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Author Topic: How could the universe gain time and space if it is a closed system?  (Read 757 times)

Offline thedoc

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John Thomson asked the Naked Scientists:
   If the universe is a closed system, as the laws of thermodynamics assume, and if a closed system, by definition, cannot be added to or subtracted from, how is the universe getting more time and more space?
What do you think?
« Last Edit: 17/06/2016 10:50:02 by _system »


 

Offline Semaphore

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Do the  laws of thermodynamics restrict time? I don't think so.

The universe is not getting more space, the space it has is expanding, like a cake baking; the stuff is the same but expands.

(Note: this is based on an out-of-date degree so I may be entirely wrong.....)
 

Offline 1thomson

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I got on to this question by first thinking about the laws of thermodynamics, entropy to be specific, but it then dawned on me that these laws all assume that the universe is a closed system.  At that point, I sort of stopped thinking about entropy and, instead, I thought about the implications of what a "closed system" is, the first being that you can't add anything to or subtract anything from such a system.  Whatever is in it is all that there is, period.  As I understand it, the system we call "universe" is composed basically of energy, matter, time, and space.  So, it seemed to me that those four things taken together constituted a fixed amount, hence "closed" system.  It also seemed to me that these four components must all obey the same fundamental laws, how else could they interact if they didn't?  This would be the "system" part of the two word concept.  After all this deep thought, it just popped into my head that there were only two ways that we could be getting more of any of the components: either some of the components were being transformed into other of the components or, somehow, it's possible to stretch things.  For instance, if space is expanding, does that mean that matter/energy are being transformed into space, or does it mean that space is stretching?  And, if it's stretching, what the heck does that mean?  Is it becoming less dense?  Is it thinning out?  Remember, it's a part of the system,, it can't violate any of the fundamental laws that are obeyed by the other members.  Similarly, how is time extending, if it's not getting more of itself by transforming energy/matter into time, what does it then mean to say that time is "expanding"?  I'm stumped here.  That's why I asked the question in the first place.  I guess I left thermodynamics a ways back there.  Sorry to mention it.  That was just where I started my thought process, and I guess I confused things by mentioning it.  JT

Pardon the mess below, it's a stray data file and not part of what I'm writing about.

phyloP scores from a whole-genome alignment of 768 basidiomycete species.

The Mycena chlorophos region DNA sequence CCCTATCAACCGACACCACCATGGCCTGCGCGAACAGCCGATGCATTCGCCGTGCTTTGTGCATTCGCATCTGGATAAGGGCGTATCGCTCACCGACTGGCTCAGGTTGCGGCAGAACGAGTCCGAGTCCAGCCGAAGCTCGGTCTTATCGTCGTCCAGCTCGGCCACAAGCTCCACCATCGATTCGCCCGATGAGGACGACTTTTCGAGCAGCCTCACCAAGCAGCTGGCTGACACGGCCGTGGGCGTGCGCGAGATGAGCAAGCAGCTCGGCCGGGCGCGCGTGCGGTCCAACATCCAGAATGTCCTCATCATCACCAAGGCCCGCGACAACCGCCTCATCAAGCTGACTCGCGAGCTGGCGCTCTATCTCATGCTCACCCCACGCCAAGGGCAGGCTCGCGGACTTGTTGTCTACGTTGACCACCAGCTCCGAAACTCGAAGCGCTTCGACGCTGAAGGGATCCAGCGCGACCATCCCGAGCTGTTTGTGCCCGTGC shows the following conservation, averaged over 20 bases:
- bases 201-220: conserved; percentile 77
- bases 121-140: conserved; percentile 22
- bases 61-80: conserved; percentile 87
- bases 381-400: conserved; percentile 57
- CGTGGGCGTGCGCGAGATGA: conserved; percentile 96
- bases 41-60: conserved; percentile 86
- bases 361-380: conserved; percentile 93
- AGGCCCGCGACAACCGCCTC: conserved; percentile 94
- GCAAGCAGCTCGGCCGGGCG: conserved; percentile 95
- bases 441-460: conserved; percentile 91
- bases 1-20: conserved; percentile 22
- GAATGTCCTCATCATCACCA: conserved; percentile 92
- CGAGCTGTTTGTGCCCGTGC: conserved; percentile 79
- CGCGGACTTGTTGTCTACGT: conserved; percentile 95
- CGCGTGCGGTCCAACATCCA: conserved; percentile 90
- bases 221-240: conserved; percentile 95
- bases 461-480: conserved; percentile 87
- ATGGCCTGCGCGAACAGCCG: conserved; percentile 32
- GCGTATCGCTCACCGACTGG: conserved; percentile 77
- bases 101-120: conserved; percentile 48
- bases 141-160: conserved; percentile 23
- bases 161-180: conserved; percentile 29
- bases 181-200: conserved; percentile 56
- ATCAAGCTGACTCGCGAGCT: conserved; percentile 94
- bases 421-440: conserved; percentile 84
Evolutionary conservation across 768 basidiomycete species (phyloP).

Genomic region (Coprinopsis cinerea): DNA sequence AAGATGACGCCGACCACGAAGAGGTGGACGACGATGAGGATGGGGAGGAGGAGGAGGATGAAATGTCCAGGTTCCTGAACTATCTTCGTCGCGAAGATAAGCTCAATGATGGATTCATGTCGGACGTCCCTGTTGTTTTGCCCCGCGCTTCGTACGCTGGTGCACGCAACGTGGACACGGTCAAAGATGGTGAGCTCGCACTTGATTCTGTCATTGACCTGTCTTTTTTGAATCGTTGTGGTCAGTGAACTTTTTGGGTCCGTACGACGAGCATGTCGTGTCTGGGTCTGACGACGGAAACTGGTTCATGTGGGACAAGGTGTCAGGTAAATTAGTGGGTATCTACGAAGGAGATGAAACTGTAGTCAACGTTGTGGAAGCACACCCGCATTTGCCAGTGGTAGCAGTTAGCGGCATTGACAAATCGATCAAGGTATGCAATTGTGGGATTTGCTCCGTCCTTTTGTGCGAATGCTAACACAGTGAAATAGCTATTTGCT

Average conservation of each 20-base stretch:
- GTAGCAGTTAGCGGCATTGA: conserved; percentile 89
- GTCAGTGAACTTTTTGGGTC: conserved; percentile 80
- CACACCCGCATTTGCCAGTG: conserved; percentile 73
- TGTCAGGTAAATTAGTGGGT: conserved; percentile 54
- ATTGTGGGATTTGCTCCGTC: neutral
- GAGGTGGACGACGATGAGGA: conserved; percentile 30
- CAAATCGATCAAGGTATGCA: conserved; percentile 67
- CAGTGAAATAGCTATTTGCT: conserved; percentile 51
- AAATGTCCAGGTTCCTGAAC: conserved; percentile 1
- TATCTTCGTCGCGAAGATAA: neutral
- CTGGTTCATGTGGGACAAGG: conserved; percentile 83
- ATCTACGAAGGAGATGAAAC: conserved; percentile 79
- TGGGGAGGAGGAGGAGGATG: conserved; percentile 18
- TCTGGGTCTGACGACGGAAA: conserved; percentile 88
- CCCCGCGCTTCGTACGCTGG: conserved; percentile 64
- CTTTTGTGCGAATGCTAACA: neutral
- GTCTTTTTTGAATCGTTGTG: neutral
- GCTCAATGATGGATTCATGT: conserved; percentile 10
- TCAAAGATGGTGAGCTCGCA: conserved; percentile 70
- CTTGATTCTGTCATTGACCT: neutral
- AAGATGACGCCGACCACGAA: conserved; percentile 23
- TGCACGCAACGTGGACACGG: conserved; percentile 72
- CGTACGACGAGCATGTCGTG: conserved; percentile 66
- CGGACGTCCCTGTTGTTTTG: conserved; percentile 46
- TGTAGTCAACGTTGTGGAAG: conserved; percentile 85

Offline garth john greiner

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If indeed the universe is expanding much the same as a cake being baked then this would suggest that space
within and all its ingredients would be greatly effected. There would not only be a reduction in density but there would be
The occurrence of stretching. As the universe expands things move further away from each other which will effect the time it takes